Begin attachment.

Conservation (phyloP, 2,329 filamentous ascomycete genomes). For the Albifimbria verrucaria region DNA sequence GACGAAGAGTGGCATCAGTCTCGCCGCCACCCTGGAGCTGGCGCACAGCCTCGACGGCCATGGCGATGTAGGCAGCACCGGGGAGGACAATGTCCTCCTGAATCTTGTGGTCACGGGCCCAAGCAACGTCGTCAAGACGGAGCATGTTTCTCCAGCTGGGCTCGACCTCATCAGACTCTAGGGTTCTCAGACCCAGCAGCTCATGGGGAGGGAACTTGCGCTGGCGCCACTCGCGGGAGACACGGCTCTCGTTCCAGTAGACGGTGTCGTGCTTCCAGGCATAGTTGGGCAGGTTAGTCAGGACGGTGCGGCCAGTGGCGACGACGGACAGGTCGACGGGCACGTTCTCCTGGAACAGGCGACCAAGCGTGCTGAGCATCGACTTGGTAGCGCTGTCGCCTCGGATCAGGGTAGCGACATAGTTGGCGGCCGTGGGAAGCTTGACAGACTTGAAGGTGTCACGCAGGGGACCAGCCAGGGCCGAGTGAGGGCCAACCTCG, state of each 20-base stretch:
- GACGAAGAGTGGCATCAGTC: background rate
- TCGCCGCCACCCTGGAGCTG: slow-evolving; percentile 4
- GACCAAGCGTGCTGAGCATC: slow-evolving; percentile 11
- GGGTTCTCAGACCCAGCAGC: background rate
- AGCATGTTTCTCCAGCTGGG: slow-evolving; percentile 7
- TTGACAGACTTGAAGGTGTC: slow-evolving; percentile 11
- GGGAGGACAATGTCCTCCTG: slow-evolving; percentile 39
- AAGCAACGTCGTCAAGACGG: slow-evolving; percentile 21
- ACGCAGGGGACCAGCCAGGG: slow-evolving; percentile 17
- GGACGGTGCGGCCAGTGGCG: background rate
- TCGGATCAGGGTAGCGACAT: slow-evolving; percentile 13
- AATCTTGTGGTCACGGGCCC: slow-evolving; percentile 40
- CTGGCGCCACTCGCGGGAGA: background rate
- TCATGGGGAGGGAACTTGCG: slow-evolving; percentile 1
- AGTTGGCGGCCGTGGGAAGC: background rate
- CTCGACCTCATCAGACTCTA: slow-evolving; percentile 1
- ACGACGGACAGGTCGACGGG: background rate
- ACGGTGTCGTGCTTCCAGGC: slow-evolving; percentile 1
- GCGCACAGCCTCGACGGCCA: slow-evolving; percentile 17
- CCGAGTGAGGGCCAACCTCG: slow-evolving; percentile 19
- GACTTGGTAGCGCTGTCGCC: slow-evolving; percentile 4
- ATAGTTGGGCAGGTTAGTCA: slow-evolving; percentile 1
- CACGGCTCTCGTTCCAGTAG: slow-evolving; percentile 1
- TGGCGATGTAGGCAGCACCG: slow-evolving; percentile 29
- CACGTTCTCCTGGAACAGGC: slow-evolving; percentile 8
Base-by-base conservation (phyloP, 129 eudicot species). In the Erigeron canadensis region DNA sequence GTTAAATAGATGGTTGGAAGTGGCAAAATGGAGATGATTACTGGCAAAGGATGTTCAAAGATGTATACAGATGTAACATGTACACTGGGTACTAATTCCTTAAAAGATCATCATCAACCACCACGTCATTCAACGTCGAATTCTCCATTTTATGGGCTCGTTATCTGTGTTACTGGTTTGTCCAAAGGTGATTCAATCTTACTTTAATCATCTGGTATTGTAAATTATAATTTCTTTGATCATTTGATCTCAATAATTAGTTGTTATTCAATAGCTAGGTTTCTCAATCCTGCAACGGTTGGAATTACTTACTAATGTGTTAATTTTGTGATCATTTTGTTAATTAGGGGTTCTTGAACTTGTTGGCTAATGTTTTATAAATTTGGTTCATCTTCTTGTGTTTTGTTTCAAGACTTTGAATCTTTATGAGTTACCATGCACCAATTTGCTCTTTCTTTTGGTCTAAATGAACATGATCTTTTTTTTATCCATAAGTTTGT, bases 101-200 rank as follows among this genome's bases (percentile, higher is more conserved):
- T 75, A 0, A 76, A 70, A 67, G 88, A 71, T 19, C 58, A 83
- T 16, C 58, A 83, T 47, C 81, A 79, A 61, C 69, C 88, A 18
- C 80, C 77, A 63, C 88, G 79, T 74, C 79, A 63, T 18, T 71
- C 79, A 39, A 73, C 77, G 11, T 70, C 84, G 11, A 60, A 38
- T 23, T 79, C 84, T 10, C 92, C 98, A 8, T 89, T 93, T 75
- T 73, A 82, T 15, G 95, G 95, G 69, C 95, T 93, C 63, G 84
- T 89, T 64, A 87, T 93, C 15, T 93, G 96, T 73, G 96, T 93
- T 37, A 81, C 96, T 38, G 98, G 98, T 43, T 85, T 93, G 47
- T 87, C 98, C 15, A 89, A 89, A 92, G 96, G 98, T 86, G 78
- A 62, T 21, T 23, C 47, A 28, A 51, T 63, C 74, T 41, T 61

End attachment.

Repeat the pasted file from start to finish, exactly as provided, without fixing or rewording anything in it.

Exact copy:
Conservation (phyloP, 2,329 filamentous ascomycete genomes). For the Albifimbria verrucaria region DNA sequence GACGAAGAGTGGCATCAGTCTCGCCGCCACCCTGGAGCTGGCGCACAGCCTCGACGGCCATGGCGATGTAGGCAGCACCGGGGAGGACAATGTCCTCCTGAATCTTGTGGTCACGGGCCCAAGCAACGTCGTCAAGACGGAGCATGTTTCTCCAGCTGGGCTCGACCTCATCAGACTCTAGGGTTCTCAGACCCAGCAGCTCATGGGGAGGGAACTTGCGCTGGCGCCACTCGCGGGAGACACGGCTCTCGTTCCAGTAGACGGTGTCGTGCTTCCAGGCATAGTTGGGCAGGTTAGTCAGGACGGTGCGGCCAGTGGCGACGACGGACAGGTCGACGGGCACGTTCTCCTGGAACAGGCGACCAAGCGTGCTGAGCATCGACTTGGTAGCGCTGTCGCCTCGGATCAGGGTAGCGACATAGTTGGCGGCCGTGGGAAGCTTGACAGACTTGAAGGTGTCACGCAGGGGACCAGCCAGGGCCGAGTGAGGGCCAACCTCG, state of each 20-base stretch:
- GACGAAGAGTGGCATCAGTC: background rate
- TCGCCGCCACCCTGGAGCTG: slow-evolving; percentile 4
- GACCAAGCGTGCTGAGCATC: slow-evolving; percentile 11
- GGGTTCTCAGACCCAGCAGC: background rate
- AGCATGTTTCTCCAGCTGGG: slow-evolving; percentile 7
- TTGACAGACTTGAAGGTGTC: slow-evolving; percentile 11
- GGGAGGACAATGTCCTCCTG: slow-evolving; percentile 39
- AAGCAACGTCGTCAAGACGG: slow-evolving; percentile 21
- ACGCAGGGGACCAGCCAGGG: slow-evolving; percentile 17
- GGACGGTGCGGCCAGTGGCG: background rate
- TCGGATCAGGGTAGCGACAT: slow-evolving; percentile 13
- AATCTTGTGGTCACGGGCCC: slow-evolving; percentile 40
- CTGGCGCCACTCGCGGGAGA: background rate
- TCATGGGGAGGGAACTTGCG: slow-evolving; percentile 1
- AGTTGGCGGCCGTGGGAAGC: background rate
- CTCGACCTCATCAGACTCTA: slow-evolving; percentile 1
- ACGACGGACAGGTCGACGGG: background rate
- ACGGTGTCGTGCTTCCAGGC: slow-evolving; percentile 1
- GCGCACAGCCTCGACGGCCA: slow-evolving; percentile 17
- CCGAGTGAGGGCCAACCTCG: slow-evolving; percentile 19
- GACTTGGTAGCGCTGTCGCC: slow-evolving; percentile 4
- ATAGTTGGGCAGGTTAGTCA: slow-evolving; percentile 1
- CACGGCTCTCGTTCCAGTAG: slow-evolving; percentile 1
- TGGCGATGTAGGCAGCACCG: slow-evolving; percentile 29
- CACGTTCTCCTGGAACAGGC: slow-evolving; percentile 8
Base-by-base conservation (phyloP, 129 eudicot species). In the Erigeron canadensis region DNA sequence GTTAAATAGATGGTTGGAAGTGGCAAAATGGAGATGATTACTGGCAAAGGATGTTCAAAGATGTATACAGATGTAACATGTACACTGGGTACTAATTCCTTAAAAGATCATCATCAACCACCACGTCATTCAACGTCGAATTCTCCATTTTATGGGCTCGTTATCTGTGTTACTGGTTTGTCCAAAGGTGATTCAATCTTACTTTAATCATCTGGTATTGTAAATTATAATTTCTTTGATCATTTGATCTCAATAATTAGTTGTTATTCAATAGCTAGGTTTCTCAATCCTGCAACGGTTGGAATTACTTACTAATGTGTTAATTTTGTGATCATTTTGTTAATTAGGGGTTCTTGAACTTGTTGGCTAATGTTTTATAAATTTGGTTCATCTTCTTGTGTTTTGTTTCAAGACTTTGAATCTTTATGAGTTACCATGCACCAATTTGCTCTTTCTTTTGGTCTAAATGAACATGATCTTTTTTTTATCCATAAGTTTGT, bases 101-200 rank as follows among this genome's bases (percentile, higher is more conserved):
- T 75, A 0, A 76, A 70, A 67, G 88, A 71, T 19, C 58, A 83
- T 16, C 58, A 83, T 47, C 81, A 79, A 61, C 69, C 88, A 18
- C 80, C 77, A 63, C 88, G 79, T 74, C 79, A 63, T 18, T 71
- C 79, A 39, A 73, C 77, G 11, T 70, C 84, G 11, A 60, A 38
- T 23, T 79, C 84, T 10, C 92, C 98, A 8, T 89, T 93, T 75
- T 73, A 82, T 15, G 95, G 95, G 69, C 95, T 93, C 63, G 84
- T 89, T 64, A 87, T 93, C 15, T 93, G 96, T 73, G 96, T 93
- T 37, A 81, C 96, T 38, G 98, G 98, T 43, T 85, T 93, G 47
- T 87, C 98, C 15, A 89, A 89, A 92, G 96, G 98, T 86, G 78
- A 62, T 21, T 23, C 47, A 28, A 51, T 63, C 74, T 41, T 61